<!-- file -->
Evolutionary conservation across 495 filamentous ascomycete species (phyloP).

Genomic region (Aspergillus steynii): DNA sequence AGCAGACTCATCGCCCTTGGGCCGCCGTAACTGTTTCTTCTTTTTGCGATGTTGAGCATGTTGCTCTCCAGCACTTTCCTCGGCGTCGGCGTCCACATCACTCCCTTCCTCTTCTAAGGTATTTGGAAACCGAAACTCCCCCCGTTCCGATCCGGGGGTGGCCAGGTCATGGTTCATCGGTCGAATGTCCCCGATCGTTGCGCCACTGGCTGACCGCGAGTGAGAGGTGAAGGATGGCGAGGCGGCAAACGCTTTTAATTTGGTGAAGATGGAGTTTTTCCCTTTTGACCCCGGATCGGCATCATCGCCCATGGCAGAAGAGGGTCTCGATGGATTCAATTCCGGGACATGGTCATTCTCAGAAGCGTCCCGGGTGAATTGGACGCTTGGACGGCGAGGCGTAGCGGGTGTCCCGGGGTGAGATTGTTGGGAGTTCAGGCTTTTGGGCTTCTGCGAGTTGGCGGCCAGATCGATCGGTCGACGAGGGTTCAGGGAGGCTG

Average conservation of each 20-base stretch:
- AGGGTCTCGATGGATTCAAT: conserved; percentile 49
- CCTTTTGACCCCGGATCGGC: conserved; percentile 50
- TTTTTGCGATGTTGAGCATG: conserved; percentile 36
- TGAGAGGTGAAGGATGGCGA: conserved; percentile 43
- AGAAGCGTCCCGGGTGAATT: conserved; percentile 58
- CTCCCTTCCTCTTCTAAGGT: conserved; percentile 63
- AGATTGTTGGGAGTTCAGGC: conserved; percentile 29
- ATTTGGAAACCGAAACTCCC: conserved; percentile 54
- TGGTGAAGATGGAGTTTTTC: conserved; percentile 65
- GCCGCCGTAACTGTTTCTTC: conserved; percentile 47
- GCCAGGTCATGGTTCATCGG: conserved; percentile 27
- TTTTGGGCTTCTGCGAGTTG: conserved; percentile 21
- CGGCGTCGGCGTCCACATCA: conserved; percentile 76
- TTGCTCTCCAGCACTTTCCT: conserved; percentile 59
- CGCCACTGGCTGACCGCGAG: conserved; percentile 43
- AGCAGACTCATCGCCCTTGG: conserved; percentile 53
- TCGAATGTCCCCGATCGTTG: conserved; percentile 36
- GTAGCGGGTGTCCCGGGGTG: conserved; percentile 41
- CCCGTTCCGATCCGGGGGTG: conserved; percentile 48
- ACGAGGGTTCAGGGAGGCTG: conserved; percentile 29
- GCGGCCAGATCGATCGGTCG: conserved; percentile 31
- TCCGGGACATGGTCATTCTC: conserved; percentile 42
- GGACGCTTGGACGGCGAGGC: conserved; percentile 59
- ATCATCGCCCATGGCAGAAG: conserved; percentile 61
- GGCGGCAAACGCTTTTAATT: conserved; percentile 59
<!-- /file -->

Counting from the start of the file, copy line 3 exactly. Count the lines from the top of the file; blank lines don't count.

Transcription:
Average conservation of each 20-base stretch: